Fortunately, bearing in mind the gargantuan vehicle plays a prominent role in the comic’s proceedings, the penciller’s technical drawing of the AT-AT walker is also rather impressive. Though it is still hard to appreciate the grandeur and scale of the spectacle when Darth Vader stops the mechanical behemoth in mid-stride with just the power of the Force.
The variant cover art of "STAR WARS" No. 2 by Leinil Francis Yu


  1. Interesting so I take it these comics are supposed to fill in the gaps between the movies? How many times are they going to do this I wonder, as an avid collector at the time of the old Star Wars Weekly series in the seventies I can still remember how the story began to veer off in all directions after issue 12 (the end of the first film) with Han Solo leaving and going off to pack back Jabba and then getting involved in a fight for a small community and recruiting hires guns (like the magnificent seven). In fact I cant remember how or even if they managed to drag the story back in line by the time "Empire" came out and the comic version of that started, I seem to remember getting a bit bored with the comic story towards the end of my buying it (not long after issue 100) and being much more into the other guest strips that appeared in the comic such as Gardians of the galaxy, Were Stone, Micronauts, Star lord, Deathlok and Wartoy etc..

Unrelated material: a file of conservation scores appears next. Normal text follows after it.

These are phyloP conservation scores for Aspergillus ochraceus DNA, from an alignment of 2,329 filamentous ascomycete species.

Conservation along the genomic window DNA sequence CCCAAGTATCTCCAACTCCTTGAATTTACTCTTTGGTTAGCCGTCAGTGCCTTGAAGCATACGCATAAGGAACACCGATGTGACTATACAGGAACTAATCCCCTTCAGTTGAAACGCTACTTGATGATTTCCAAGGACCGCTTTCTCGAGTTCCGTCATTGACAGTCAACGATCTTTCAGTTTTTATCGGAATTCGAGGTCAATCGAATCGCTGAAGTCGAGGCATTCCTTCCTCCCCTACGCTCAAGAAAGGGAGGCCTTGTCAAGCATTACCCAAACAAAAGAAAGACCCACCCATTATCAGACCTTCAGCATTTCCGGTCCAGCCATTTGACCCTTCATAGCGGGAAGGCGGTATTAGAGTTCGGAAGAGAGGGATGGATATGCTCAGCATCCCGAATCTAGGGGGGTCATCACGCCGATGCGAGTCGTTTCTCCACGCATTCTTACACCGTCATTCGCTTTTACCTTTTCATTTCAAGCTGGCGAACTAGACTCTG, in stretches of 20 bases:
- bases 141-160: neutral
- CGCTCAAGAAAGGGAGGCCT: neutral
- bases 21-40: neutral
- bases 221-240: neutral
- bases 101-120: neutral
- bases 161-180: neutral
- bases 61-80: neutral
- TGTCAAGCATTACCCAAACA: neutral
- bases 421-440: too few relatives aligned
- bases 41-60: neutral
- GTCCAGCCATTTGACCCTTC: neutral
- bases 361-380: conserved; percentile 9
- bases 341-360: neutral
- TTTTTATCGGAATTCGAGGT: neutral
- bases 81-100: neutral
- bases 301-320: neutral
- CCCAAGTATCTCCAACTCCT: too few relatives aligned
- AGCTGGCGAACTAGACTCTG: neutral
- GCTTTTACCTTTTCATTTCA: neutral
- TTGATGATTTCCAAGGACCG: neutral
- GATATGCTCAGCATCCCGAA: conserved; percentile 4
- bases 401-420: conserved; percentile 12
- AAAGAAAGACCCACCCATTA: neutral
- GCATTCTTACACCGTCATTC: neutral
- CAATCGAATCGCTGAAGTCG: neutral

1. This is a good comic Roger, but think we'd both agree that its been done before both by "Marvel Comics" and in recent years by "Dark Horse Comics". I think this one goes awry because it tries to incorporate all the films before two of them happened. So for example Jabba in these comics will be depicted as the over-sized slug we all know and love. But when 'A New Hope' was made, Jabba was played by a portly human actor and ended up on the cutting room floor (though Lucas does suggest he was thinking of doing something in the editing stage of production to him). So that's why he was never seen in the first run of comics. I think they should have done something similar with these comics. I too used to read the weekly for my love of Star Lord and the other side-strips. Though the Star Wars story set on the water-world with the pirates and serpents was superb and I always thought that would have made a good film in its own right.

  2. Funny I always liked the idea behind the water world storyline too, and there was a bountyhunter one with a cyborg guy hunting Luke a one point thay I remember being good as well,sadly I no longer have most of my issues now as I sold then and my DrWho weeklys like an idiot to a woman in our local market who ran a book and comic stall for next to nothing when I was a teenager.

    Cheers Roger.

    1. I'm not sure how much it costs these days but I own the "Star Wars Omnibus - A Long Time Ago..." Volume One, which includes both "Doomworld" [waterworld] and "The Hunter" [Valance the bounty hunter] in it. Great stuff :-)